May 24, 2020

We Are All Essential Workers In Gods Vineyard

Passage: Matthew 20:1-16
Service Type:

Over the past few months we have been hearing the term essential workers over and over again.

Each time I heard that something in me became uneasy and I wasn’t aware why. As I pondered it over and over, I became aware why – who is to say who is essential and who is not?

For example, doctors, nurses, EMTs, and food stores workers are clearly essential

  • but who gets to decide the long list of other essential workers
  • and conversely who gets to decide who is not essential.

What about the waitress at the Brick Diner who brings me coffee when I’m about to go through withdrawal, the bank teller who knows my name or the florist who creates these works of art on my wife’s birthday.

The truth is the reason I am disturbed by the term essential is that only God gets to decide who is essential and it is clear from God’s Word that we are all essential.

In the book Brave New World humankind is created and conditioned for whatever role they play in society. This genetically-engineered world is pain-free but meaningless.

In a word I have to say that Rhonda, who cuts my hair, is essential. Not only because she knows that my sides and the back of my head get a number 3 razor and the rest gets scissor cut but that she knows what I do for my vocation, prays for me and works really hard to support her daughters.

This parable is one of my favorites.

 Matthew 20:1–16 The Workers In The Vineyard

‘For the kingdom of heaven is like a landowner who went out early in the morning to hire laborers for his vineyard. 2After agreeing with the laborers for the usual daily wage, he sent them into his vineyard.


3When he went out about nine o’clock, he saw others standing idle in the market-place; 4and he said to them, “You also go into the vineyard, and I will pay you whatever is right.” So they went.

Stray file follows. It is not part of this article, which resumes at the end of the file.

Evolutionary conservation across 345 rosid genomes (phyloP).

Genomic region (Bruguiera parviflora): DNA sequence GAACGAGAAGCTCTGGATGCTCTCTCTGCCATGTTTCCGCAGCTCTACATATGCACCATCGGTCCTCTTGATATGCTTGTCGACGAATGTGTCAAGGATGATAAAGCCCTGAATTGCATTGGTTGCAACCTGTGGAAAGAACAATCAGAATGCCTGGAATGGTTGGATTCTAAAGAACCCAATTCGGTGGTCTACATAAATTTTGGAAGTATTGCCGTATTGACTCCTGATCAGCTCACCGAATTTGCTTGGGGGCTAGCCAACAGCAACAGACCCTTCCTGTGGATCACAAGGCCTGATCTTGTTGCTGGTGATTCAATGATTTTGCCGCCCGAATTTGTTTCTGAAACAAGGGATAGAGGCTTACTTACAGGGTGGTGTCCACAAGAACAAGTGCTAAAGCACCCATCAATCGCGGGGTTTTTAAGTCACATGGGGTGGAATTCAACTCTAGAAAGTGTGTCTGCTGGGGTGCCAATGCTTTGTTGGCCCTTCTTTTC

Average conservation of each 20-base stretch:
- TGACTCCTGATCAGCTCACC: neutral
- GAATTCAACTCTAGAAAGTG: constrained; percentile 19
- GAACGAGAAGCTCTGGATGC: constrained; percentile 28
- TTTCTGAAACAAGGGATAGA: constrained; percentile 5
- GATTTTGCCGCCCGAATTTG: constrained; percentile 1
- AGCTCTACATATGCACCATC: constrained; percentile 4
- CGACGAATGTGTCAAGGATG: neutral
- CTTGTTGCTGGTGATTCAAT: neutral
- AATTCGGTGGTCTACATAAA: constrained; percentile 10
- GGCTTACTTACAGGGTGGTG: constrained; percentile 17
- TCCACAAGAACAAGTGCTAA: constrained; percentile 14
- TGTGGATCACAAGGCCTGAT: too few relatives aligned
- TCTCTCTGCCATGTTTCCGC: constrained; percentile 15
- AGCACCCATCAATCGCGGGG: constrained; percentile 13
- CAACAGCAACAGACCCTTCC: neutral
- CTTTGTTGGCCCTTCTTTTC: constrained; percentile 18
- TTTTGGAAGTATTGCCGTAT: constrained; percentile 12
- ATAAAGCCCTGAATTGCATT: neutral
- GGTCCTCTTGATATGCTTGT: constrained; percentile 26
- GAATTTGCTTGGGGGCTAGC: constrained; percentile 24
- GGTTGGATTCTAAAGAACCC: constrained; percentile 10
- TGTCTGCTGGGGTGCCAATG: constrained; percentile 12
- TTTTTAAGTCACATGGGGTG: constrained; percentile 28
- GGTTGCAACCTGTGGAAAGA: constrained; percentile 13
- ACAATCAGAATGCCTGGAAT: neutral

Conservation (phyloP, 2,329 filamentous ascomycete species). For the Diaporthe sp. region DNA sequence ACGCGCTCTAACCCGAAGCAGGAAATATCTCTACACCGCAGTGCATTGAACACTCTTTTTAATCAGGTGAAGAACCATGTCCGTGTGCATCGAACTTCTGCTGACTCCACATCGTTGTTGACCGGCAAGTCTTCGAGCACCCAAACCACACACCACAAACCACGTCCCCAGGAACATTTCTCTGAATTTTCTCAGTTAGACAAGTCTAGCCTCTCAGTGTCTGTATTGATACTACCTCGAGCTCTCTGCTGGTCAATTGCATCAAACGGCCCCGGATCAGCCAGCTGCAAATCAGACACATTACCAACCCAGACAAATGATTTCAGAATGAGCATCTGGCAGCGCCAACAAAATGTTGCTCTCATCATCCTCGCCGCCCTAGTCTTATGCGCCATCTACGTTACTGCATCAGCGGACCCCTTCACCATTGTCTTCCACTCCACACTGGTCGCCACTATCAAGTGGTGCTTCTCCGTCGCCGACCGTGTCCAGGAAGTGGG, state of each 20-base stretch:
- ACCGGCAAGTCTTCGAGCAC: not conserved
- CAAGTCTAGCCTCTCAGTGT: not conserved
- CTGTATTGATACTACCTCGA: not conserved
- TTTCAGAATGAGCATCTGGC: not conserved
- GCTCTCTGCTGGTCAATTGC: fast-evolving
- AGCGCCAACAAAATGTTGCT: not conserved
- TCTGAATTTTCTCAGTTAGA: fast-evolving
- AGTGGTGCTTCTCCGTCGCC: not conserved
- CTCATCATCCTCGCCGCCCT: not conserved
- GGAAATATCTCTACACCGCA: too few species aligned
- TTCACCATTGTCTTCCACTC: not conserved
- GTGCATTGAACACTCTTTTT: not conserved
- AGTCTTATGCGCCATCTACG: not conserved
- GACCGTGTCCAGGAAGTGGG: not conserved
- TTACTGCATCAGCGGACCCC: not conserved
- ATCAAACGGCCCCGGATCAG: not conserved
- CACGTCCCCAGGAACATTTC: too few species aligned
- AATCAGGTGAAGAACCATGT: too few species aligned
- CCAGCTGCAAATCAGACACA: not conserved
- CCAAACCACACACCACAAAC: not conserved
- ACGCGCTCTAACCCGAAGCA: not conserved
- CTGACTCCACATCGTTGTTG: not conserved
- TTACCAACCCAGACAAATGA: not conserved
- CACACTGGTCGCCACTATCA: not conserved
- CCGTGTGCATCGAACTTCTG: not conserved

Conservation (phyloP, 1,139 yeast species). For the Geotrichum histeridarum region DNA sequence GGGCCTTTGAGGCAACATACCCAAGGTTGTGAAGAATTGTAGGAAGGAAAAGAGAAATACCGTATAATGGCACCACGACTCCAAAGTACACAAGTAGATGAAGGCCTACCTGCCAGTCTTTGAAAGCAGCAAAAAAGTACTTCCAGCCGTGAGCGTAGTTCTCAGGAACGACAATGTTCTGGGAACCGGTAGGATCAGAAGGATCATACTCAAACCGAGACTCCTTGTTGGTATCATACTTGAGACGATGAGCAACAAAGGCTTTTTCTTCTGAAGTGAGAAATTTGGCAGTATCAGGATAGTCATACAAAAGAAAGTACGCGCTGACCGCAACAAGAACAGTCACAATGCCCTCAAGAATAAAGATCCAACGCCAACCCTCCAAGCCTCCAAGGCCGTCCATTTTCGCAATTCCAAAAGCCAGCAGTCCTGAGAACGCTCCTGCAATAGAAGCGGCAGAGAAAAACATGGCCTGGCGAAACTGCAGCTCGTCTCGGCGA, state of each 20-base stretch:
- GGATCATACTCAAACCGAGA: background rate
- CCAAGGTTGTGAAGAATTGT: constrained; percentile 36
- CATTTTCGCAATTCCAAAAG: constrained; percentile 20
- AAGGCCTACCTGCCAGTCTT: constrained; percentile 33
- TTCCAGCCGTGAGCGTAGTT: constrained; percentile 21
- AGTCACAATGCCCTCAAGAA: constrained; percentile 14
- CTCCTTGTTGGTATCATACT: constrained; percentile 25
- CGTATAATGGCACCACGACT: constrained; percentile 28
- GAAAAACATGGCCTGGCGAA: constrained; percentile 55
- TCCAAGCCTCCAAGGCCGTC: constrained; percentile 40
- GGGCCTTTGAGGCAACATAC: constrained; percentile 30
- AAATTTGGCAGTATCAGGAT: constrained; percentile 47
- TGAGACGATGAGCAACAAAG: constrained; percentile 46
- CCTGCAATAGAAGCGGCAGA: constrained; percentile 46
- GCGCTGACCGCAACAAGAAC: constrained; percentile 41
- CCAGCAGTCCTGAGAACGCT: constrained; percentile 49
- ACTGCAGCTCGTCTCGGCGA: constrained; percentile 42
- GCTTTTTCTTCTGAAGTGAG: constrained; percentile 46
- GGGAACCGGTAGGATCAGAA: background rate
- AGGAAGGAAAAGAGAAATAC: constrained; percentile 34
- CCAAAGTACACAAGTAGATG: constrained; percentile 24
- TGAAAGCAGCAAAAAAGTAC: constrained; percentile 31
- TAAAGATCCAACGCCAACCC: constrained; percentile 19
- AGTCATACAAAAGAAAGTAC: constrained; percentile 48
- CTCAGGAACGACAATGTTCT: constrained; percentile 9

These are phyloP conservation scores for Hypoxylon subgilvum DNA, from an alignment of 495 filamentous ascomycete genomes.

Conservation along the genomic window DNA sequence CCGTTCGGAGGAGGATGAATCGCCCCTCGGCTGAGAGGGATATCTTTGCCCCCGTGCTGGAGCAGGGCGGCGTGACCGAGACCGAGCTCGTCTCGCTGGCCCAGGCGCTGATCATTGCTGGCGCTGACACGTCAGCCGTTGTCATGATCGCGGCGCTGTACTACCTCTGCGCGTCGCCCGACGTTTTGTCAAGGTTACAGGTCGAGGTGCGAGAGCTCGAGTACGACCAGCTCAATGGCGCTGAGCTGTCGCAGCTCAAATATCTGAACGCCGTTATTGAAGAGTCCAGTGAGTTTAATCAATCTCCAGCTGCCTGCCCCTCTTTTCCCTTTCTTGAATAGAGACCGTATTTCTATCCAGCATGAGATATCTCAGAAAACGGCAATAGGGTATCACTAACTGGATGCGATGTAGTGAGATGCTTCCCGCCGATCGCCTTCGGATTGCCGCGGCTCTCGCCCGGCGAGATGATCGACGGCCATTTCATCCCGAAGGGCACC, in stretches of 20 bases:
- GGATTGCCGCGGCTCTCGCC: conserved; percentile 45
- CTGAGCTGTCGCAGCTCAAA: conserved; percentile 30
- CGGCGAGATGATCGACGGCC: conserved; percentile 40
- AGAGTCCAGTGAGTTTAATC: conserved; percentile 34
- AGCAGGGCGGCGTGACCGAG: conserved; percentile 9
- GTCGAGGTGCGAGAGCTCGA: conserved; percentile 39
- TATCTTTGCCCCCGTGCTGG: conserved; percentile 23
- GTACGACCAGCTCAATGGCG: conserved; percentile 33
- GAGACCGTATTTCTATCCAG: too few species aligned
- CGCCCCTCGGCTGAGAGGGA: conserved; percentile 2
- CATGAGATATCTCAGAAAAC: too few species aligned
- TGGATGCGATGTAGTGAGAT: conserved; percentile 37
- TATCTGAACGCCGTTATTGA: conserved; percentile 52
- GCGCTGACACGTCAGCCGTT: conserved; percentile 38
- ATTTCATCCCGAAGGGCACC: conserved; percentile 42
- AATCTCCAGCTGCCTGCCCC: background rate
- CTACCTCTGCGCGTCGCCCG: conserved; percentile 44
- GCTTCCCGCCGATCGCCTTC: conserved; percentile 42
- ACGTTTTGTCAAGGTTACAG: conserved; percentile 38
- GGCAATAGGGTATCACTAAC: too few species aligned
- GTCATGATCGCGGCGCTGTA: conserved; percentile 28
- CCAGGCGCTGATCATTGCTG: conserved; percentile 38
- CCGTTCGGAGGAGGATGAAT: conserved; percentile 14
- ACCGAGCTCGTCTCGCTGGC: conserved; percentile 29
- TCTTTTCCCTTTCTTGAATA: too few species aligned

5When he went out again about noon and about three o’clock, he did the same.


6And about five o’clock he went out and found others standing around; and he said to them, “Why are you standing here idle all day?” 7They said to him, “Because no one has hired us.” He said to them, “You also go into the vineyard.”


8When evening came, the owner of the vineyard said to his manager, “Call the laborers and give them their pay, beginning with the last and then going to the first.” 9When those hired about five o’clock came, each of them received the usual daily wage.


10Now when the first came, they thought they would receive more; but each of them also received the usual daily wage. 11And when they received it, they grumbled against the landowner, 12saying, “These last worked only one hour, and you have made them equal to us who have borne the burden of the day and the scorching heat.”


13But he replied to one of them, “Friend, I am doing you no wrong; did you not agree with me for the usual daily wage? 14Take what belongs to you and go; I choose to give to this last the same as I give to you. 15Am I not allowed to do what I choose with what belongs to me? Or are you envious because I am generous?” 16So the last will be first, and the first will be last.’


I used to really struggle over this parable and wonder what it was all about. I used to feel for the workers who had been there all day and think, yeah they should feel ripped off. The story didn’t gel with the Jesus who would favor the poor. Here he was in this story giving the same pay to those who worked only an hour as to those who bore the heat all day.